The CMW Players are performing John Tavener’s rich piece, “The Protecting Veil,” in two events over the weekend of March 19-20. Writer and CMW board member Jill Pearlman spoke to Resident Musician Adrienne Taylor about her connection to the piece.
As a college student, Adrienne Taylor heard “The Protecting Veil,” an extended meditative piece by British composer John Tavener, and the sumptuous music lodged inside her. It wasn’t the most obvious for a teenager – it is ethereal, restrained, and without giving away the story line, the cello plays the voice of the Mother of God. “It was so beautiful,” Taylor remembers. “It became one of the pieces that I thought of as a dream to play.”
On March 19 and 20, CMW Players will perform the piece to Taylor’s great pleasure and satisfaction. It is also a testament to her artistic commitment: she proposed it to CMW, arranged the score for a full orchestra, and of course, she is stepping into the dream of the solo cello.
John Tavener, who died in 2013 at age 69, was an unusual and powerful composer, knighted, popular and religiously inspired. Among his many works was “Songs for Athene,” which closed the funeral ceremony for Princess Diana. His originality, the force of his own metaphysical questing, could be consuming to everyone, including himself.
A convert to Russian Orthodox Church, Tavener became fixated in the late 1980s on a story commemorated in a holiday, Feast of the Protecting Veil. As Adrienne says, you don’t have to know the story to understand the music, but it helps: One evening in the 10th century, Greek believers in Constantinople saw an apparition: Mary and a host of saints and a large, glittering veil that she held over them. The Greeks were facing an attack by the Saracens, and the following day the Greeks prevailed. A visual image of divine care was given shape.
Crucially, this veil was seen, not heard, and Tavener the musician had to find language that would translate the visual into sound. Tavener has said that he wanted to paint with music, to make a lyrical “icon” using the music of the cello as a brush. Tavener built his composition on the eight stages of Mary’s life conveyed in eight sections based on eight Byzantine tones, starting with F major and descending down the scale. It lets go of traditional formality, and becomes 45 minutes of sound textures, extending, shimmering cello with a full orchestra.
As Taylor explains the structure, she cautions against thinking it “difficult.” She spent months working on the arrangement: “That meant a lot of late nights, a lot of coffee and sugar,” she says. In its structure, she found the unexpected. “The ideas Tavener uses are very simple,” Taylor says. “The same ones come back again and again. He stretches them out, inverts them, but all along, the structure follows a very clear pattern. Often you need to take a course in modern music to listen to music written in 20th century. I don’t think you need to know something about music to understand this.”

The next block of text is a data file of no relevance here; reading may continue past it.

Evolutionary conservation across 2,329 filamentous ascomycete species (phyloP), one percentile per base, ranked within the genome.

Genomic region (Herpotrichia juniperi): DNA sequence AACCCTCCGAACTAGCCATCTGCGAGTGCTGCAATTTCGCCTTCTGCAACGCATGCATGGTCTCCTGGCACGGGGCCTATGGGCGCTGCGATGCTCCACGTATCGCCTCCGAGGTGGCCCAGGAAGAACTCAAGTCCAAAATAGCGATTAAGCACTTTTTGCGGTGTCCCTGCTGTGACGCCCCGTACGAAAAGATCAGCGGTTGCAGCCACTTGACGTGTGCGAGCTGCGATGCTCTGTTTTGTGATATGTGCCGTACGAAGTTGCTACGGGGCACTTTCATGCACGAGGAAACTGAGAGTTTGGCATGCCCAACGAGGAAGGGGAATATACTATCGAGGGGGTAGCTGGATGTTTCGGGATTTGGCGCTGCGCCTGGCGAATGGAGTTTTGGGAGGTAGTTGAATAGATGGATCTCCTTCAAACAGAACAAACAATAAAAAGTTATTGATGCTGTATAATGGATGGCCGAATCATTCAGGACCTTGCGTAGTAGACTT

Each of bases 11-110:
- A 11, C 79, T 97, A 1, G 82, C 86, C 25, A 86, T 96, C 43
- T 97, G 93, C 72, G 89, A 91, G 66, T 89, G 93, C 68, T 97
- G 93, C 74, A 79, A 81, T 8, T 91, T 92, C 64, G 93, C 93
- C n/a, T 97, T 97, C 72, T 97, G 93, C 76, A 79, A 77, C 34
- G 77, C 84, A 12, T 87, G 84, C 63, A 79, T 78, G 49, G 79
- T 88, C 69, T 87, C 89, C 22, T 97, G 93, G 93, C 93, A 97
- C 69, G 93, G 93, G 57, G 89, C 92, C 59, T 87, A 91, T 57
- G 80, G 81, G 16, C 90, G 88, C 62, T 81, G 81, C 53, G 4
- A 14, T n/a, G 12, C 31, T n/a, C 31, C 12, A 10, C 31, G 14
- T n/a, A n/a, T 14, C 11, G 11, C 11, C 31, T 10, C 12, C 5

She loops back to the underlying concept of voice: “This is telling a story using solo cello as a voice.” Yet often Tavener alters the voice to the listener’s surprise. The composition pushes the limits of the cello by utilizing its total range: Tavener asked Stephen Isserlis, the famed British cellist for whom he wrote the piece, what the highest notes he could play were, then wrote seven or eight minutes in that very highest range. Taylor had the good fortune to meet Isserlis in Boston, and discuss cellist to cellist certain intricacies of the playing.
The other slippery quality of “Protecting Veil” might be its intense religiosity. While listeners might hear the Orthodox content, Taylor feels its deep, transcendent, overflowing spirituality. “Radiance is spreading out from the cello, and the orchestra is an extension of her protecting veil.”
It is a profound experience of going beyond. Even Taylor playing the cello at the center can find herself so deeply immersed that she becomes almost lost in the music, not only as a musician navigating the upper strings on her instrument’s neck, but as a human.
“Even practicing, it is almost meditational. There are moments of ecstasy when I go almost beyond myself,” she says. “As a listener, you don’t have to be connected to a religion, you only need to come with a feeling of openness, without expectations. This is spiritual music, and everybody has a sense of the spiritual. By being human, you know everything you need to know.”
Providence-based writer Jill Pearlman worked in music journalism in New York for over a decade. She’s currently tapping some of her experiences for her novel, Clio’s Mobile Home. www.jillpearlman.com
The CMW Players perform Wojciech Kilar’s “Orawa” and John Tavener’s “The Protecting Veil” featuring Adrienne Taylor, cello soloist.
Saturday, March 19 at 4pm
Blessed Trinity Church
1340 Plymouth Ave, Fall River, MA
Admission is $10
Sunday, March 20 at 4pm
Admission is free and sponsored by: